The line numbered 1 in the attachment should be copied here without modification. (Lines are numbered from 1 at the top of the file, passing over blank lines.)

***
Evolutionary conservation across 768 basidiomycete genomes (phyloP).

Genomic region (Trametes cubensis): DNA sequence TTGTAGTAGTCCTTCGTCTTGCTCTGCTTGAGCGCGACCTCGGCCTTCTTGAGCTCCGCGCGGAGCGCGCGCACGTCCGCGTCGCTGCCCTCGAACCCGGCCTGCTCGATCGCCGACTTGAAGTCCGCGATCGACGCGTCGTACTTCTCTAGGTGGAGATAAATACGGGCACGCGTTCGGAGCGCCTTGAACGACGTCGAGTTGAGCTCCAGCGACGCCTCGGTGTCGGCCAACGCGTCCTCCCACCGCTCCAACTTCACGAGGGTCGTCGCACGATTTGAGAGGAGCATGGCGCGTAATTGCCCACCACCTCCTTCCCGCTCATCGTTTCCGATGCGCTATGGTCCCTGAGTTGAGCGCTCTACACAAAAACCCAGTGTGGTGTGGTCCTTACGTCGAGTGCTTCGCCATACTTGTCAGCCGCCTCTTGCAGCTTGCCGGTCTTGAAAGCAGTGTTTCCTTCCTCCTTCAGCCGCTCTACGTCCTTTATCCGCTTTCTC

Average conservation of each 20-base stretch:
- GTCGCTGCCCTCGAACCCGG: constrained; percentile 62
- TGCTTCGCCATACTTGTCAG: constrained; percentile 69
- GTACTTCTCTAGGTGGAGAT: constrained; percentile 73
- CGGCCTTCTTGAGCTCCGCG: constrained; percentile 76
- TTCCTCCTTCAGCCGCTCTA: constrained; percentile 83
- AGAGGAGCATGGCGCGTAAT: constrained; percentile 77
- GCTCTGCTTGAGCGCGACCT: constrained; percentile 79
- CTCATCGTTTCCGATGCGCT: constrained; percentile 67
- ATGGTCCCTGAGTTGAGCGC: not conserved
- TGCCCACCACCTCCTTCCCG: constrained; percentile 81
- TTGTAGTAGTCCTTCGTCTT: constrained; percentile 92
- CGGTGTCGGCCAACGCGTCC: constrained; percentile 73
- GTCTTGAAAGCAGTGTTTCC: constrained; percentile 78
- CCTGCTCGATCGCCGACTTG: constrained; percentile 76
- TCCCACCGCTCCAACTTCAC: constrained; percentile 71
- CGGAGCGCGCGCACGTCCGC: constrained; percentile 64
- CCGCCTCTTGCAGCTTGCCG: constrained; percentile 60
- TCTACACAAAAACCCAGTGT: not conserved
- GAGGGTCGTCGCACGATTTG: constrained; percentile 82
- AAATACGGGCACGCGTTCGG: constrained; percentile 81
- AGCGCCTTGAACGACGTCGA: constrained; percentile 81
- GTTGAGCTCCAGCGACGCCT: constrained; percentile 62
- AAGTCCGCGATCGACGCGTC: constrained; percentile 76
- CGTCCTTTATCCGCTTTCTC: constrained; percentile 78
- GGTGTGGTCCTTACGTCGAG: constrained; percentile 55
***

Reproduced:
Evolutionary conservation across 768 basidiomycete genomes (phyloP).